The idea behind all those omissions was to immerse the player in the atmosphere of loneliness. Puzzles had to be tough in order to make the world feel more alien and, in a way, hostile. Interactivity had to be low because this way the game could feel sufficiently "empty", making the player feel like a complete stranger in a bizarre world. For the same reason, in-game text descriptions were removed. The player was left alone with the graphics that represented the world. Those graphics were now the focus, the main aspect of the game. The vision of the designers was to create a world that would be beautiful and immersive just because it looked this way, without requiring anything else.

This vision was most certainly ahead of its time. Today, in the age of advanced 3D graphics, many games are developed with a specific idea of making the game world as appealing to the senses as possible. This was also what Myst wanted to be; but in its time, there was no other adventure game that tried to do that. Adventure games were cerebral, not sensual. People didn't play them because they wanted to travel into a virtual reality so beautiful that it would be enough to look at it in order to enjoy the game.

However, Myst didn't quite succeed at attaining its lofty goal. Rendering and scanning pretty pictures was not really enough to make up for lack of activity. There had to be some sort of an engine to tie it all together. Under a Killing Moon was a better realization of this vision, at least from a purely graphical point of view. The twisted irony was that adventure games didn't follow the vision of Myst, but only its faulty execution.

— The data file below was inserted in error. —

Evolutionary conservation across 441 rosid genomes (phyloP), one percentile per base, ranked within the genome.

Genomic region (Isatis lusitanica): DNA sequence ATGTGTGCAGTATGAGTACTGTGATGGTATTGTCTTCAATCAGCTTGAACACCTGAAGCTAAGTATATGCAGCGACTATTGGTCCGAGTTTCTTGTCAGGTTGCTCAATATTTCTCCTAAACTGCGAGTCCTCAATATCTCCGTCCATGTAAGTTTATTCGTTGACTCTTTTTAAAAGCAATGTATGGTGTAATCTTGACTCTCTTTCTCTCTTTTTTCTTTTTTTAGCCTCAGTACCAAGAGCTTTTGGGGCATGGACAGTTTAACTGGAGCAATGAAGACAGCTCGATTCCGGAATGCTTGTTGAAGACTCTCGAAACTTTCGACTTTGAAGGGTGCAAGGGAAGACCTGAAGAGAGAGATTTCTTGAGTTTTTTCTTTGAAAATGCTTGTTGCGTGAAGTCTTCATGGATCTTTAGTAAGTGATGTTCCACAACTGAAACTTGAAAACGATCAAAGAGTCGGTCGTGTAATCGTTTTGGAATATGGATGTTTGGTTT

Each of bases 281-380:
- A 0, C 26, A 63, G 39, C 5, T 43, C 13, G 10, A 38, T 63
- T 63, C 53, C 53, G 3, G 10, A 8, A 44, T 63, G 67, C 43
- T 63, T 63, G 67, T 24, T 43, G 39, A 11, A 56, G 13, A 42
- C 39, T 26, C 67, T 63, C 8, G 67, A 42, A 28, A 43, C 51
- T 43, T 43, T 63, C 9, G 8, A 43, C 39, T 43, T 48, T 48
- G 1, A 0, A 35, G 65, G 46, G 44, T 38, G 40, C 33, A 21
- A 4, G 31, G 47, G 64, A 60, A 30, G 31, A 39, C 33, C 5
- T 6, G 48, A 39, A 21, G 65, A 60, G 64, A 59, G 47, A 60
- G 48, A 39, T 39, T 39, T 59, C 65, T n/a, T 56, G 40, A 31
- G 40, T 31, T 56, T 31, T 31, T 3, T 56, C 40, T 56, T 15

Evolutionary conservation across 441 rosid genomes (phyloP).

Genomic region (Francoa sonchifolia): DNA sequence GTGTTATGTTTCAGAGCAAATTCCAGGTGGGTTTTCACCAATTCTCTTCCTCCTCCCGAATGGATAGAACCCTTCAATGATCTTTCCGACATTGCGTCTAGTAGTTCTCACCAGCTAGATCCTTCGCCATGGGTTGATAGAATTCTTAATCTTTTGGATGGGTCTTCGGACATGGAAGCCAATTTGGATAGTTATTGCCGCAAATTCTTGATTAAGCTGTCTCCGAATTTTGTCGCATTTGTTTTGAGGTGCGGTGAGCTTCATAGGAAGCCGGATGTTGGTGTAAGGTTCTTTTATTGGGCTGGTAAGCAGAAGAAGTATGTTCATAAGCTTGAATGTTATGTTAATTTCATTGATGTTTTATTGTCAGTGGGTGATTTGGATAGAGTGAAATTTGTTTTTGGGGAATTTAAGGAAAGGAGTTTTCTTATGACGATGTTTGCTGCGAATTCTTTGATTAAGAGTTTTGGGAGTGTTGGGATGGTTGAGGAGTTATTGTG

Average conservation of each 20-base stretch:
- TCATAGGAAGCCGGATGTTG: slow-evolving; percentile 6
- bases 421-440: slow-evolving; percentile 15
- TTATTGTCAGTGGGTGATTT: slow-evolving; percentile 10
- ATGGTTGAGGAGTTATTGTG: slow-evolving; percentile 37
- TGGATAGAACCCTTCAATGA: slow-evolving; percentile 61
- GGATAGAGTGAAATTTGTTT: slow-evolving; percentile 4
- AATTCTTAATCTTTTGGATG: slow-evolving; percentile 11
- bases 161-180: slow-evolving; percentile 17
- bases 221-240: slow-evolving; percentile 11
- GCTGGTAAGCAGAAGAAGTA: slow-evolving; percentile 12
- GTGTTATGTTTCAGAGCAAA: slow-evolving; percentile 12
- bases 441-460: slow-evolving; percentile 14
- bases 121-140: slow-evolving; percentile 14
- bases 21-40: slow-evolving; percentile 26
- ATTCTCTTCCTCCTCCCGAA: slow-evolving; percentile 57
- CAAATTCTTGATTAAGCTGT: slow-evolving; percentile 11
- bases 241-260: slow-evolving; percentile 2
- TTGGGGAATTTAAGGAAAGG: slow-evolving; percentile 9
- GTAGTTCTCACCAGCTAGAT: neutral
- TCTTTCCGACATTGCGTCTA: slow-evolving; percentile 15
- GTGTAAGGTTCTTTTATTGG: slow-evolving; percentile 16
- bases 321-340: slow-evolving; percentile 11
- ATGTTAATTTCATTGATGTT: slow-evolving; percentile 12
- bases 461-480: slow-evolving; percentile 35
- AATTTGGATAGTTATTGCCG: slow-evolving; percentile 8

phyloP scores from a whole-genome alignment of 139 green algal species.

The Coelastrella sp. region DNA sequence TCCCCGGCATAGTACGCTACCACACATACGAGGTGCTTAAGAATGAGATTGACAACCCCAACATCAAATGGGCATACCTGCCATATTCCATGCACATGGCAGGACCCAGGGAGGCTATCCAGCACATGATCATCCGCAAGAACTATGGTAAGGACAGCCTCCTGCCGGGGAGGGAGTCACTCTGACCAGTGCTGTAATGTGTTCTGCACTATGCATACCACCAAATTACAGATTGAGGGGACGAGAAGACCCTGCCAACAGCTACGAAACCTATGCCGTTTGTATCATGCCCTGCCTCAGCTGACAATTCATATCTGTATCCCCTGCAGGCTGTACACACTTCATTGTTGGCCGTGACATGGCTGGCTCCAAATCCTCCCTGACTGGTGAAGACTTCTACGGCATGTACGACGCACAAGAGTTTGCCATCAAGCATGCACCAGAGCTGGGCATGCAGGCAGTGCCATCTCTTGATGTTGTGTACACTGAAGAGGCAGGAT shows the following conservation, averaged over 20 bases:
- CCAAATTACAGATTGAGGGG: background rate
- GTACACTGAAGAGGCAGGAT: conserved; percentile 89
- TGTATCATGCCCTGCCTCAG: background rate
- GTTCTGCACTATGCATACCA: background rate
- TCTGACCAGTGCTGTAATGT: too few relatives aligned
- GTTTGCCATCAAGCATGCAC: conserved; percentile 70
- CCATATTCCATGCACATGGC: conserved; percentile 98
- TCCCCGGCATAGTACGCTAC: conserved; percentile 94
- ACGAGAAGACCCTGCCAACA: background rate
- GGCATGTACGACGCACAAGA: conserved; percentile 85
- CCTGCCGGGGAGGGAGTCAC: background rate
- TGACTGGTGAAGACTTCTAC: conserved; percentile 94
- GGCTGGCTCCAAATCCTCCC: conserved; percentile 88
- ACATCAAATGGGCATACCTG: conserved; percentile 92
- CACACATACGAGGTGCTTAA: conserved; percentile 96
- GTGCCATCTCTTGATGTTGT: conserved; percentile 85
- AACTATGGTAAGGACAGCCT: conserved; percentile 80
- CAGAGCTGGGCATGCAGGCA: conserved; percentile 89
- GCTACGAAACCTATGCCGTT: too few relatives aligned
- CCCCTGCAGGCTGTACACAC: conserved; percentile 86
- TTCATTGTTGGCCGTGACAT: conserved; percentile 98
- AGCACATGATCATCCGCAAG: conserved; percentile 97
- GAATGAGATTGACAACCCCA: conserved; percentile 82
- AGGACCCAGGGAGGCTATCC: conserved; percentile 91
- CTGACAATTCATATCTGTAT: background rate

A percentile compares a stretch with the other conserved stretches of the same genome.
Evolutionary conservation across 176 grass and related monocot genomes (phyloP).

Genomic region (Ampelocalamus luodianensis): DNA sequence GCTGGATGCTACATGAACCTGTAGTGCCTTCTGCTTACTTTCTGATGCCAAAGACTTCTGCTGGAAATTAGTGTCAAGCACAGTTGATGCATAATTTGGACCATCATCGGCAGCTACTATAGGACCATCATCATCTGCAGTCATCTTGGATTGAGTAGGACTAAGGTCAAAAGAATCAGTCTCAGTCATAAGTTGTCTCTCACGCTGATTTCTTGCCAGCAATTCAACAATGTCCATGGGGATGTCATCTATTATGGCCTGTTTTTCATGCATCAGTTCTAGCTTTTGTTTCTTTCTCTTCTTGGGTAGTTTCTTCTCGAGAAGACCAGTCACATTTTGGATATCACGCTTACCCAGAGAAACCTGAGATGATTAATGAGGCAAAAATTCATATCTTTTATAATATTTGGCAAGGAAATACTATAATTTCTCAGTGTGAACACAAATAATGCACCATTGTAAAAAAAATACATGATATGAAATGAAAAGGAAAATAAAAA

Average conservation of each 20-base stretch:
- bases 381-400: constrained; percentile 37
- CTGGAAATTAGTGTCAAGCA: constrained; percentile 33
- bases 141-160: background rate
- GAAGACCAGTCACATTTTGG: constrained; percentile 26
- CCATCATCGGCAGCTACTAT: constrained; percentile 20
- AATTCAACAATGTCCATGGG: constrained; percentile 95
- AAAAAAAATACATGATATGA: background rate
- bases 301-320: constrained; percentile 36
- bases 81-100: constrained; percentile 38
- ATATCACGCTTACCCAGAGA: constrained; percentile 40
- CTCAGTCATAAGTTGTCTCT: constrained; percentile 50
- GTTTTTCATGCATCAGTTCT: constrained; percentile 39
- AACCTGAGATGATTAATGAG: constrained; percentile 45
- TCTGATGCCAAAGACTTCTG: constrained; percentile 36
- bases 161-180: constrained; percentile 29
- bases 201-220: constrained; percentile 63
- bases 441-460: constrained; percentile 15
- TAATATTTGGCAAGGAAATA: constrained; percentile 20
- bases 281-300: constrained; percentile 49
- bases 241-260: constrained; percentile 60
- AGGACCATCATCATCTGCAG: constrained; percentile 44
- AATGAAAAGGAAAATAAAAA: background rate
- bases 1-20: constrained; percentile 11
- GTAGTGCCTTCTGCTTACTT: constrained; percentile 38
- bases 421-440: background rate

This is exactly what the remake (very fittingly called Real Myst) attempted to correct - and the results are spectacular. Real Myst is so much better than the original version that you can't be sure to dislike it even if you hated the old Myst. As a matter of fact, I used to hate it, and it was thanks to this remake that I changed my opinion and learned to appreciate it. Real Myst contains absolutely everything the original release had, eliminating at the same time its biggest drawback that ruined the game for many people: the inability to be physically immersed in its world. The remake is done in real-time 3D, with full camera controls, which means that you can physically go wherever you like and look at anything from any angle. I can't even begin to describe properly how much it enhances the experience. Finally, the intricate world of Myst comes to life: we are able to "feel" it, to be in it.

Before you think that the graphics lost some detail because of the transition to 3D, let me assure you that is not the case. Every single location, every single object in Real Myst is as beautiful and as detailed as they were before - actually, most of them appear even more detailed, and definitely much more lifelike. In fact, many details were added: for example, you can see birds flying over the sea, clouds moving, etc. There is a real day and night cycle as well as weather changes (including rain and snow) - all presented with magnificent effects. The artistic design and the very high technical level of the graphics make Real Myst one of the best-looking games I've come across - of course, relative to the time. At the time it was released, the game was visually groundbreaking, able to compete with contemporary first-person shooters. There is also a whole new "Age" to explore in this version, so Real Myst becomes a remake and an add-on in one.